Archive for the ‘Soundtracks’ Category
Last week saw Intrada release two score titles. The first is the world premiere of Maurice Jarre’s score to Distant Thunder, from the 1988 John Lithgow-Ralph Macchio film about a Vietnam War veteran uneasily returning to his family after a decade spent in the American wilderness. Jarre’s small-scale electronic ensemble balances the tentativeness of Lithgow and Macchio’s burgeoning father-son relationship with sudden bursts representing the fear and violence that Lithgow’s Mark Lambert so often lived with.
Elsewhere, Intrada unleashes no less than six albums on three discs from acclaimed composer Elmer Bernstein’s tenure on the MGM-distributed label Ava Records. Recorded and released between 1962 and 1965, The Ava Collection features original soundtrack albums from such classics as The Carpetbaggers, To Kill a Mockingbird and Walk on the Wild Side, as well as a compilation of stray movie and television themes by Bernstein. Not only is this the first collection of all six of these releases, it’s also the first time all six of them have been mastered from the original first generation stereo masters! This mix of quality and quantity make it a must-have for not only Bernstein fans, but for fans of great ’60s film scoring.
Last, but certainly not least, Kritzerland uncovers two classics from the scoring sessions of 20th Century-Fox: Alfred Newman’s O. Henry’s Full House (1952) and Cyril Holdridge’s The Luck of the Irish (1948). Full House is quite an interesting picture: five adaptations of short stories by the popular American author, including “The Last Leaf,” “The Ransom of Red Chief” and the enduring “The Gift of the Magi” – all put on by five different directors and five different casts (including Charles Laughton, Marilyn Monroe, Farley Granger and others) and narrated by John Steinbeck, in a rare film appearance. Newman’s five mini-scores, ably arranged by Ken Darby, are treats for any fan of his work. Full House is paired with the score to The Luck of the Irish, a fantasy about a man (Tyrone Power) torn between his wealthy fiancé in New York and a beautiful stranger he met on the Emerald Isle. His journey is guided by Cecil Kellaway as Horace, an honest-to-goodness leprechaun he also makes the acquaintance of.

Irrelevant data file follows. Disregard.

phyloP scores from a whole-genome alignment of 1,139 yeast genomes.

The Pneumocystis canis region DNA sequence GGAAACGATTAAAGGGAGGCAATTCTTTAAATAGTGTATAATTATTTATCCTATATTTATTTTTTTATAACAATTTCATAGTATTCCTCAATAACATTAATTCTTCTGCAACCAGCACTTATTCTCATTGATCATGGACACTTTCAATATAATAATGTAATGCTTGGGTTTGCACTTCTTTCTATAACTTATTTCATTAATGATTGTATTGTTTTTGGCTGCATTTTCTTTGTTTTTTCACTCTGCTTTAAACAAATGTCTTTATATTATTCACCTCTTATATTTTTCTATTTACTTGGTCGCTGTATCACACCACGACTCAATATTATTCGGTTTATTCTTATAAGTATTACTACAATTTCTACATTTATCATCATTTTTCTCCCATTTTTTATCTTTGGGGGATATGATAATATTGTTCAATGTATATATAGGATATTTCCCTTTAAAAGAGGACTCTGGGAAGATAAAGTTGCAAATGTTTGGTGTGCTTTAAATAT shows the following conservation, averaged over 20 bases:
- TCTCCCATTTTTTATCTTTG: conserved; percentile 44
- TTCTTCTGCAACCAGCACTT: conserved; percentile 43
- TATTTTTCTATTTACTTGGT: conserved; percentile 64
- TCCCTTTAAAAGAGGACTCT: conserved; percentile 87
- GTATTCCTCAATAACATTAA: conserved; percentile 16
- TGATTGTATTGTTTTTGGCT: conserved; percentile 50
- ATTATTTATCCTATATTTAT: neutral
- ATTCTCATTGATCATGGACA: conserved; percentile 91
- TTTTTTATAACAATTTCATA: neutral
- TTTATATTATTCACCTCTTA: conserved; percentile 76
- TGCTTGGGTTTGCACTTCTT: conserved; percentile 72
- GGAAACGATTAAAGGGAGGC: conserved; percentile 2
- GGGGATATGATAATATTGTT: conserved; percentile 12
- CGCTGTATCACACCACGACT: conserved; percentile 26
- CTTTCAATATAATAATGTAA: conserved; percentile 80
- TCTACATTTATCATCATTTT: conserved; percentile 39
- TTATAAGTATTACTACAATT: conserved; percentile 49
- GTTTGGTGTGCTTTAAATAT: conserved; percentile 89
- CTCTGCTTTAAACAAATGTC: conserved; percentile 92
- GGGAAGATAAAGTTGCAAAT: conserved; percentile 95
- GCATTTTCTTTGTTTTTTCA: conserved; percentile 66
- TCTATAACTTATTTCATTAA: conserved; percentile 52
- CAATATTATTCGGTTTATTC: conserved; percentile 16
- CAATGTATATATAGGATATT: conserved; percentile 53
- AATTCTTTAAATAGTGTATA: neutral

The Kritzerland two-fer is limited to 1,000 copies, while the Intrada sets are available “while quantities and interest remain.” Make your orders and check out the track lists after the jump!
A host of Allman-related catalogue projects are due out today to commemorate 45 years since the beloved rockers first came together. The band is self-releasing a fine find of a show recorded just weeks after the dates that were captured on At Fillmore East and months before Duane Allman’s sudden passing. Elsewhere, Legacy is releasing some great stuff from the rejuvenated/revived lineup (featuring originals Gregg Allman, Dickey Betts, Butch Trucks and Jaimoe alongside new guitarist Warren Haynes, bassist Allen Woody and percussionist Marc Quinones), including a double-disc set from one of the band’s now-legendary runs at New York’s Beacon Theatre (where they’ve played more than 200 shows over 25 years) and a reissue of the Live At Great Woods concert program on DVD. (Unlike previous reissues, this version is not intercut with interviews, allowing for maximum enjoyment of the music and visuals.)
A trio of manly various artists soundtracks, the first two starring Clint Eastwood (the latter of the two also directed by him) and the other starring and directed by Burt Reynolds. Music by Glen Campbell, Porter Wagoner, Marty Robbins, Chet Baker, Doc Severinsen and The Manhattan Transfer feature here; a full rundown by Joe is forthcoming!